10.5 Passing Data Between Pages Via Frames
NN 2, IE 3
In the second document, an onload event handler retrieves the data and assigns the value to a text input field on the second page:
You can embed both event handlers and functions into all related pages to keep the data moving through all page visits.
A value assigned to a top window variable remains in effect as long as the framesetting document remains loaded in the browser. Therefore, if the site design allows users to navigate one of the frames to a destination outside of the frameset's server and domain, the value will still be there when navigation in that frame returns to the original server and domain. Scripts from outside the frameset's server and domain do not have access to the top window's variables because of blockades formed by the same-origin security policies in force in today's browsers.
Perhaps the most vulnerable aspect of using window global variables as temporary data stores is that they generally do not survive reloading of the page. If the user intentionally or accidentally clicks the Refresh or Reload button of the browser, the entire frameset reloads, causing all variable values to disappear. This is the reason the solution's readData( ) function checks for the existence of the variable in the framesetting window before accessing its value. By relying on the data to persist no longer than a change of documents in one frame, this potential problem does not loom so large.
Another consideration is not every web designer is enamored with frames, for a variety of reasons. Users probably don't care that much unless the frameset design (and navigation system within the frameset) makes Back and Forward button navigation confusing. One way to minimize this confusion while still deriving the advantage of a relatively stable framesetting window is to create a frameset consisting of two frames, one visible and the other invisible:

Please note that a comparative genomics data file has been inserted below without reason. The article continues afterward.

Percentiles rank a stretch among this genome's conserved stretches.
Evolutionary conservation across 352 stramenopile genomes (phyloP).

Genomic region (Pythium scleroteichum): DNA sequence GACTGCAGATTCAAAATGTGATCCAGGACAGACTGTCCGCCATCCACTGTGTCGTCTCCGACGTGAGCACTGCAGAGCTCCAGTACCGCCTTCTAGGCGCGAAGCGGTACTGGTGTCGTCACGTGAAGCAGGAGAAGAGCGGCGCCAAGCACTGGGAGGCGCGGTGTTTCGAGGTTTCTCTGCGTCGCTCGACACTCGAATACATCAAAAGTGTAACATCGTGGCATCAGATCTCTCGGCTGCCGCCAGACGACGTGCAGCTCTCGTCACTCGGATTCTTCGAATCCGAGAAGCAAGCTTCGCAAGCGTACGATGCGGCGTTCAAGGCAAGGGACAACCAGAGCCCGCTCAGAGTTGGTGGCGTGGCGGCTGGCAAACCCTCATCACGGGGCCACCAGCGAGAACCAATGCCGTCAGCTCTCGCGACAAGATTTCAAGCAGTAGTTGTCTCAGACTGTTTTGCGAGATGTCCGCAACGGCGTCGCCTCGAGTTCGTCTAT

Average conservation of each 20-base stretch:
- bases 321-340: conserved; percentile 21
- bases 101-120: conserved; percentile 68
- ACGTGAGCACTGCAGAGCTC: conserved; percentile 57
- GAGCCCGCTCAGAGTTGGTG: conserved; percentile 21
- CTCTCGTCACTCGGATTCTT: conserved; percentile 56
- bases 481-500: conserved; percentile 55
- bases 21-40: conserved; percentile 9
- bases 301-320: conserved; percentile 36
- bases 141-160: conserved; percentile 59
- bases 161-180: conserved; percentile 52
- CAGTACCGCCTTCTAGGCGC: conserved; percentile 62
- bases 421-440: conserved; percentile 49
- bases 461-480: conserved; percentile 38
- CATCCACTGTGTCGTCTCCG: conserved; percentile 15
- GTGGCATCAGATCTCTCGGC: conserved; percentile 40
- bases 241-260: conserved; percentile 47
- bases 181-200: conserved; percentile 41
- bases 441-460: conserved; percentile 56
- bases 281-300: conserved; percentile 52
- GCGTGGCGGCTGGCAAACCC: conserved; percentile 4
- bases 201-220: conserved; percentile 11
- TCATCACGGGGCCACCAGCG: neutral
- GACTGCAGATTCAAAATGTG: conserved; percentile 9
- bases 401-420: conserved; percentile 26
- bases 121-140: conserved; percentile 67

<frameset rows="100%, *" border="0"> <frame name="main" src="content.html"> <frame name="hidden" src="blank.html"> </frameset>
With this arrangement, you have two window objects to use as temporary data repositories: the top window and the hidden frame (parent.hidden). Some designers use this hidden frame scheme to let a faceless Java applet reside in the hidden frame, maintaining an open connection with the server, while the visible frame's document feeds off real-time data that arrives to the applet.
You can use this hidden frame scheme to further minimize the delicate state of variable data stored in a window object. Many (but not all) browsers preserve form control settings and values during page reloads. Therefore, instead of saving the data to window variables, save them as strings for text input or textarea elements. For example, if you are creating a shopping cart for a web site, you can accumulate ordered items in fields of a hidden frame as the user navigates the visible frame to various product pages. At checkout time, the visible shopping cart page retrieves the data from the hidden frame's form fields, and generates a nicely formatted page (perhaps using document.write( ) statements to assemble the HTML for the cart page). If you attempt this kind of persistence—especially for an e-commerce site—be sure to test the reliability of the hidden field data during reloads of the frameset on as many browsers and operating systems as possible. In your tests, include navigating out of the site via the browser's Back button, and then returning to the site via the Forward button. If the data in the hidden text boxes survives, that's a good sign.
10.5.4 See Also
Chapter 7 on managing frames and framesets.